By Greyson Scudder
Millsaps College has been chosen, along with nine other colleges and universities around the nation, as a site for a “Truth, Racial Healing and Transformation Campus Center,” sponsored by the American Associations of Colleges and Universities (AACU). Millsaps received the honor for its vision statement alongside several other universities out of the original 125 that applied. The AACU was “particularly impressed with (Millsaps’) vision long-term,” according to Susan Womack, associate vice president for development operations. This distinction also comes with a grant of $30,000 to be awarded over the next three years, which Millsaps intends to use for furthering education on race and racial issues.
Womack, who is one of the four administrators and faculty members to work on this program said, “[the American Association of Colleges and Universities] is looking for college campuses that are really committed to their goals of talking about race, racism and the history behind that, in truthful terms.”
The goal of the program is to, as Womack put it, “change the [racial] narrative to one that is productive, not divisive,” through educating about racial history, as well as opening the floor to the students of Millsaps so that they can share their insights and personal experiences.
In order to gain the distinction of hosting, Millsaps submitted a proposal in which they gave a vision statement, which outlined the college’s goals. “Mississippi and Jackson have probably made more progress on racial reconciliation than anywhere in the United States,” the statement says. The statement also made clear the goal of “dismantling racial hierarches” and “creating new positive racial narratives.”
While the program has lofty goals, it seems that not much will change for the average Millsaps student. The program is aimed toward changing “the kinds of conversations and the ways we talk about the controversial issues of race, related to our own community, and the broader community,” said Womack. This means that much of the budget will go toward hosting speakers, holding debates and sending the four liaisons (Dean Demitrius Brown, Dr. Anita DeRouen, Dr. Kenneth Townsend, and Womack) to conferences on racial education.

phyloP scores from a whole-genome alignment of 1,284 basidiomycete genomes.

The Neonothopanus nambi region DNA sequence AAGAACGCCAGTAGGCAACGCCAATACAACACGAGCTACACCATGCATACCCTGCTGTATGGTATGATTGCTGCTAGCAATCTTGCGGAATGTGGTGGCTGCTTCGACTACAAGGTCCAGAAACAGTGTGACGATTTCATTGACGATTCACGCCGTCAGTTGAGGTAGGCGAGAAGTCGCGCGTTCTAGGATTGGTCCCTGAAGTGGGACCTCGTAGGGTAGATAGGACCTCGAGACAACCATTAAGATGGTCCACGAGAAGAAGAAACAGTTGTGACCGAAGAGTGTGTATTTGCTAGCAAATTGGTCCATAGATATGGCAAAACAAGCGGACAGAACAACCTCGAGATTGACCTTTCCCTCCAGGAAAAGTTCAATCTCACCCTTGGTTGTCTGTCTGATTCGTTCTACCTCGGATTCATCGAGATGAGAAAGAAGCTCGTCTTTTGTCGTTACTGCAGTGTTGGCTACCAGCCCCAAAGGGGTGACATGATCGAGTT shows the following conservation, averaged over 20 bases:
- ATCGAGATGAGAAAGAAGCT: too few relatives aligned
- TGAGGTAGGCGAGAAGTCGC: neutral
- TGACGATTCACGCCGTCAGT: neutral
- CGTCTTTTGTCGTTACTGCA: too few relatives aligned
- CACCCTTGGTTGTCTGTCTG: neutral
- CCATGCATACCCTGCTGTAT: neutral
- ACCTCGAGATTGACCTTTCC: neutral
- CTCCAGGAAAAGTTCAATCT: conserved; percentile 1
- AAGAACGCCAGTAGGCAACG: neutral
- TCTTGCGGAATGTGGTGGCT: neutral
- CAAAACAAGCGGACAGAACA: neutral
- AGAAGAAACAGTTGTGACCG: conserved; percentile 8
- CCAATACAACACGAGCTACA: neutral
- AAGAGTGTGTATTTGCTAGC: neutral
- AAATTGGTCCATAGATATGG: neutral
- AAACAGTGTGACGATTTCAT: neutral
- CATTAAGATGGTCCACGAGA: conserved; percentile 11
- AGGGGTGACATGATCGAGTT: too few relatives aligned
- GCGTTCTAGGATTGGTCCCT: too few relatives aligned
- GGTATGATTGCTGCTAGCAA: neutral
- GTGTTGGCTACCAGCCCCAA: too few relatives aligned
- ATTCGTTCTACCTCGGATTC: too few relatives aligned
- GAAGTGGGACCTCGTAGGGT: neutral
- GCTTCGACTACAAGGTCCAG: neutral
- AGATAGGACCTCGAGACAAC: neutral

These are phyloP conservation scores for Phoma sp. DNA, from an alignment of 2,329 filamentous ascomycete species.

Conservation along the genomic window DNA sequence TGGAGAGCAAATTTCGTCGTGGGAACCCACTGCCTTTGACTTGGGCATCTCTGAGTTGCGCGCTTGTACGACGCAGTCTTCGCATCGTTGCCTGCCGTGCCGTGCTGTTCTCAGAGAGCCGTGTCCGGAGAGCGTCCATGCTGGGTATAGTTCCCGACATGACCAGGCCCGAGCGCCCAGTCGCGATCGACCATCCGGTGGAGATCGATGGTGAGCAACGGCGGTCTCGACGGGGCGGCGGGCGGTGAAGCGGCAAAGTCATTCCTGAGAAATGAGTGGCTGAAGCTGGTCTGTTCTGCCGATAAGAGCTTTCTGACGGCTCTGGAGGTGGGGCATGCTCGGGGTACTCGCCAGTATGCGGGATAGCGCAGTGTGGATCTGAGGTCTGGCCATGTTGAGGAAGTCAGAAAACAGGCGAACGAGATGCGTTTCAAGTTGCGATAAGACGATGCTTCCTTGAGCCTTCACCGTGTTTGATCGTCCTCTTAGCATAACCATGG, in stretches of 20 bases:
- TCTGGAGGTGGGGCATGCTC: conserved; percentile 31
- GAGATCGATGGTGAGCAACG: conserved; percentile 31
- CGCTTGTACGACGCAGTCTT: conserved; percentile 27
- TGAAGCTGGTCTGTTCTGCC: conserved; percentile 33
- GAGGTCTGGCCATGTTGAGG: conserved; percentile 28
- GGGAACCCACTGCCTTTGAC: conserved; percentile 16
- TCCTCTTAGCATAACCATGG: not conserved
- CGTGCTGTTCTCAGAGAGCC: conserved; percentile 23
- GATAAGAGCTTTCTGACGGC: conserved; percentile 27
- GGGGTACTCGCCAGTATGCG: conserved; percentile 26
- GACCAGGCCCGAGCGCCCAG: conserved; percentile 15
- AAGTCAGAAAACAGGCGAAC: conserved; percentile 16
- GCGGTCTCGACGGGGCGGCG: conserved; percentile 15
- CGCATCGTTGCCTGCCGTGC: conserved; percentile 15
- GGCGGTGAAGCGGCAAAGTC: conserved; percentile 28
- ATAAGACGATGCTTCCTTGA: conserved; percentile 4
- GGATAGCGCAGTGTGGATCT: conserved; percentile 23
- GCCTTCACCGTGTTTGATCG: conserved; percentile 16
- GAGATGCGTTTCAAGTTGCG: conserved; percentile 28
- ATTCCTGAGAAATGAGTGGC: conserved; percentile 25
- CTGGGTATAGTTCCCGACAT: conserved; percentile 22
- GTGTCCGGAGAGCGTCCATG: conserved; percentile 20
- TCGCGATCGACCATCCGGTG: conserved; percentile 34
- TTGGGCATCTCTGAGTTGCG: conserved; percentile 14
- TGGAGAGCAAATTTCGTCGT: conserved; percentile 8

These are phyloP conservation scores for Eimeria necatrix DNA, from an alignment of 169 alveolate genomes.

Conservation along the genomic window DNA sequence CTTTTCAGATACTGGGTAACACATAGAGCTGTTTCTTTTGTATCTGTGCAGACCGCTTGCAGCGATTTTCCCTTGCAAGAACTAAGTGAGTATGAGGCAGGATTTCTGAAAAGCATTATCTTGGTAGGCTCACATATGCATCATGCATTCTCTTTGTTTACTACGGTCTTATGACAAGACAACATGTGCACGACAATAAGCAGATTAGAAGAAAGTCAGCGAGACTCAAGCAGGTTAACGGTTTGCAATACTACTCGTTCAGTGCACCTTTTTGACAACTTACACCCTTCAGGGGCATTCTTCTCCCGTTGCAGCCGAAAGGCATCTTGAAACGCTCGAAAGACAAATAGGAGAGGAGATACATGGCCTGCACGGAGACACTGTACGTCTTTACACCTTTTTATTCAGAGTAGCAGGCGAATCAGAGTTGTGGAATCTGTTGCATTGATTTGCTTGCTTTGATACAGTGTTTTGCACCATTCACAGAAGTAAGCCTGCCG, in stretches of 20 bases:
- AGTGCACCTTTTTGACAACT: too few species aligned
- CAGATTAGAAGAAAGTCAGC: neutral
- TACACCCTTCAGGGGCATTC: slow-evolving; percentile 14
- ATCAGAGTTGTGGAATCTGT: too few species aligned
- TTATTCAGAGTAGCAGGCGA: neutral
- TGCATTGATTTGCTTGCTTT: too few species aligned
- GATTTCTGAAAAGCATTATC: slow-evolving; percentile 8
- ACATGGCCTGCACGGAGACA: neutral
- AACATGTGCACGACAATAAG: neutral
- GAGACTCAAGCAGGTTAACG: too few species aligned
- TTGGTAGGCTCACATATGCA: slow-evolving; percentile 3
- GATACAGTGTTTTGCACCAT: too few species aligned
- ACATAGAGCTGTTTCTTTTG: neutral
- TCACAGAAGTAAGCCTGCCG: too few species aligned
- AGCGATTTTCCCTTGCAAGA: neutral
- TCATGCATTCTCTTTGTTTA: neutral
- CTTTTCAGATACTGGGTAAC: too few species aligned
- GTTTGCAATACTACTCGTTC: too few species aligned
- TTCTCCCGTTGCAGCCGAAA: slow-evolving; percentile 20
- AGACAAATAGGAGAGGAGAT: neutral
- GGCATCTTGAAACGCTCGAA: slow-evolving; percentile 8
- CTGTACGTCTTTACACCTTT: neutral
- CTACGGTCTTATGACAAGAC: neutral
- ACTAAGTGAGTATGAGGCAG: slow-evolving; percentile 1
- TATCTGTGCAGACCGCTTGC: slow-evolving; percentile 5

Although the program is intended to educate students, many are indifferent toward the grant.
“Every time I go to a [political lecture] like that, it doesn’t actually change anything…. It just gets heated and awkward, and everyone leaves kind of frustrated and upset, and to me, that just creates more division,” Keaton Dooley, a sophomore biology major from McComb, Mississippi, said when asked about political discussions
Other students seemed uncomfortable with commenting about the program as well, with another two students declining to comment based on political reasons. Though the program seeks to benefit minority students, there are many questions about the program still.
Although the prospect of bringing in guest lecturers to speak about race is uncomfortable for some students, others seem more positive about the prospect. Imani Adams, a junior psychology major from Vicksburg, Mississippi, said “I think that it’s good to be more educated on the topic. So, I guess it’s a good idea to bring in people to talk about race,” despite being initially indifferent about the program. Though the immediate effect is small, Womack is excited about the possibilities, and welcomes the honor of being selected as a step in the right direction. Though students seem unconvinced, the administration seeks to put to rest any doubt about it in the coming months.